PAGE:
Direct from The FCC – What’s on the Agenda for Broadcast Regulation?

Early this year, we provided our look into the crystal ball to see what was on the FCC’s agenda for broadcasters in  the coming year.  Yesterday, the FCC published in the Federal Register its own list – its Semiannual Regulatory Agenda – listing an inventory of the matters at the FCC awaiting Commission action.  The list includes not just broadcast actions, but also those from other parts of the agency.  It does not provide any timetable for any resolution of the matters – it just notes the currently open rulemaking proceedings at the FCC.  The list is interesting reading, particularly as it includes proceedings that were initiated long ago that many of us forget are still pending.  What is on the list?  Here is a look at some of the items on the list for the FCC’s Media Bureau:

  • EEO Policy:  The FCC notes not only the proceeding to bring back the Form 395B that reports on the race, gender, and ethnicity of each broadcast employee (see our article here), and the initiative from the Pai administration asking how EEO enforcement can be made more effective (see our article here). It also notes that still pending is the 2004 Third Notice of Proposed Rulemaking that requested comment as to whether the FCC rules requiring the wide dissemination of information about job openings at broadcast stations should be extended to include part-time positions (an update of the record in that proceeding was requested in 2021).
  • LPTV Transition to Digital – Still open is the resolution of issues dealing with Channel 6 LPTV stations that want to continue to provide FM service by retaining an analog audio channel even after they have converted to digital operations – referred to by the FCC as FM6 operations, and by the industry as Franken FMs (see our article here).
  • ATSC 3.0 – Still pending on the ATSC 3.0 transition to the Next Generation of TV transmission are issues including reconsideration of changes to the distributed transmission system (DTS) rules (see our article here on the adoption of the DTS rules), the question of when to sunset the requirement that one channel of programming of any station that converts to the new system be left behind in the current ATSC 1.0 transmission system to provide a “lighthouse signal” for consumers who have not yet converted to the new system (by leaving that programming on the digital subchannel of a local station that has not yet converted to the NextGen system), and questions about the liability for programming broadcast on those lighthouse signals (see our article here). 
  • Broadcast Ownership Rules – The FCC has not concluded its Quadrennial Review of the broadcast ownership rules that it began in late 2018, and has already started the 2022 review despite not having finished the prior one (see our article here).  Issues include review of the local radio ownership rules and the rule preventing one entity from owning two TV networks, as well as questions about whether rules should be adopted to promote diversity including procurement requirements or other means to promote minority participation in the broadcast media.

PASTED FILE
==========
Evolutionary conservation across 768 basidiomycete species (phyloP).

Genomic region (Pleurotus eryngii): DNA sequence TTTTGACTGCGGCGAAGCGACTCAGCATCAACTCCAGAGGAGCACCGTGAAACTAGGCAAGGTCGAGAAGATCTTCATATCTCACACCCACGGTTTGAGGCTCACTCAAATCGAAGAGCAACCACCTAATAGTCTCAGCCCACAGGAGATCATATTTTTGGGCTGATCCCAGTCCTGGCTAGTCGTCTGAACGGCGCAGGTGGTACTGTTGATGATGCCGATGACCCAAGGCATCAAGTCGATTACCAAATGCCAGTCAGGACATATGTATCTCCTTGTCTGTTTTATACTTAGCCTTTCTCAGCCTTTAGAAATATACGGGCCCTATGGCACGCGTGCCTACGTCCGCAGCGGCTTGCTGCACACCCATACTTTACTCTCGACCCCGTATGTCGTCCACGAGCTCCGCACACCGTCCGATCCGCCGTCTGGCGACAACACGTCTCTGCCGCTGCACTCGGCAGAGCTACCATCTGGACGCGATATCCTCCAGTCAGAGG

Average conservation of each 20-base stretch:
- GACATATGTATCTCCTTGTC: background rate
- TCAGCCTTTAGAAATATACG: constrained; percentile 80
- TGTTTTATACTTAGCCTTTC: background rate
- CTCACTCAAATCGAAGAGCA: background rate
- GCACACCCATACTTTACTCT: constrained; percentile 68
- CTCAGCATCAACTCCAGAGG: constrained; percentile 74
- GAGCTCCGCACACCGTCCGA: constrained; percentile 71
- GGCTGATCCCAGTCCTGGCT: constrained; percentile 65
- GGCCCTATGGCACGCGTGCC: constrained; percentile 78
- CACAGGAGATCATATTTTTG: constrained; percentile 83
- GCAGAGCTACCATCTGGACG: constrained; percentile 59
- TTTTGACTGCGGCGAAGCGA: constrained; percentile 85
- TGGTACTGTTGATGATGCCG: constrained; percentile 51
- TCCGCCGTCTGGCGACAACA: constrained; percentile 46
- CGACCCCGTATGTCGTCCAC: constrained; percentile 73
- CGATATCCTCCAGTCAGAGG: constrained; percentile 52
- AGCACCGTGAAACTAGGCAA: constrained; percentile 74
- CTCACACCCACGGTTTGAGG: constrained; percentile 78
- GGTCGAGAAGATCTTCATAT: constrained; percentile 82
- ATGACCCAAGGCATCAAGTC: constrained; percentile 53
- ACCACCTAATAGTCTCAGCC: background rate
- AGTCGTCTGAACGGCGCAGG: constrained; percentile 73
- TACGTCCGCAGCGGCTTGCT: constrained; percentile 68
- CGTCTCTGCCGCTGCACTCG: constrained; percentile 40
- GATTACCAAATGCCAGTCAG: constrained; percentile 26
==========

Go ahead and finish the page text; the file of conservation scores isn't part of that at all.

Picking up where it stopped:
• Program Duplication – Reconsideration petitions are pending on the FCC’s 2020 decision eliminating the rules that had prohibited the duplication of programming on same-service radio stations serving the same area (see our article here).
  • Foreign Government Sponsored Programming – The FCC is still considering reconsideration requests on the rules that require the identification of programming sponsored by foreign governments or their agents, and the disclosure obligations that attach to the broadcaster’s obligations to ask program buyers if they are representatives of foreign governments (see our articles here and here).
  • FM Boosters (“Zonecasting”) – The proposal to allow limited origination of programming by FM translators to allow different ads or news breaks to be transmitted on boosters serving different parts of an FM station’s service area – the controversial proposal by GeoBroadcast Solutions to permit “zonecasting” by boosters (see our article here). 
  • Regulatory Fees – Questions of whether the FCC’s system for allocating its costs to those that it regulates should be changed to lessen the burden of regulatory fees on broadcast stations.

These are among the issues that the FCC lists as pending that specifically affect broadcasters.  But there are also pending issues listed in this report that are not under the authority of the Media Bureau, but are instead being considered by other parts of the FCC.  These include review of rules for accessibility (including captioning issues), EAS reform, changes to the C-Band and satellite rules, rules that govern the ability of unlicensed wireless operators to use TV “white spaces,” and other proceedings.  It is also important to note that many decisions affecting broadcasters are not made through the rulemaking process (the only proceedings listed in the FCC’s just released agenda), but instead by day-to-day decisions interpreting the rules already on the books by the Media or Enforcement Bureaus.  It is evident that, despite the lack of a full Commission, there are plenty of issues on the table for FCC consideration that could change the rules that govern broadcast operations.  Stay alert for changes!

Courtesy Broadcast Law Blog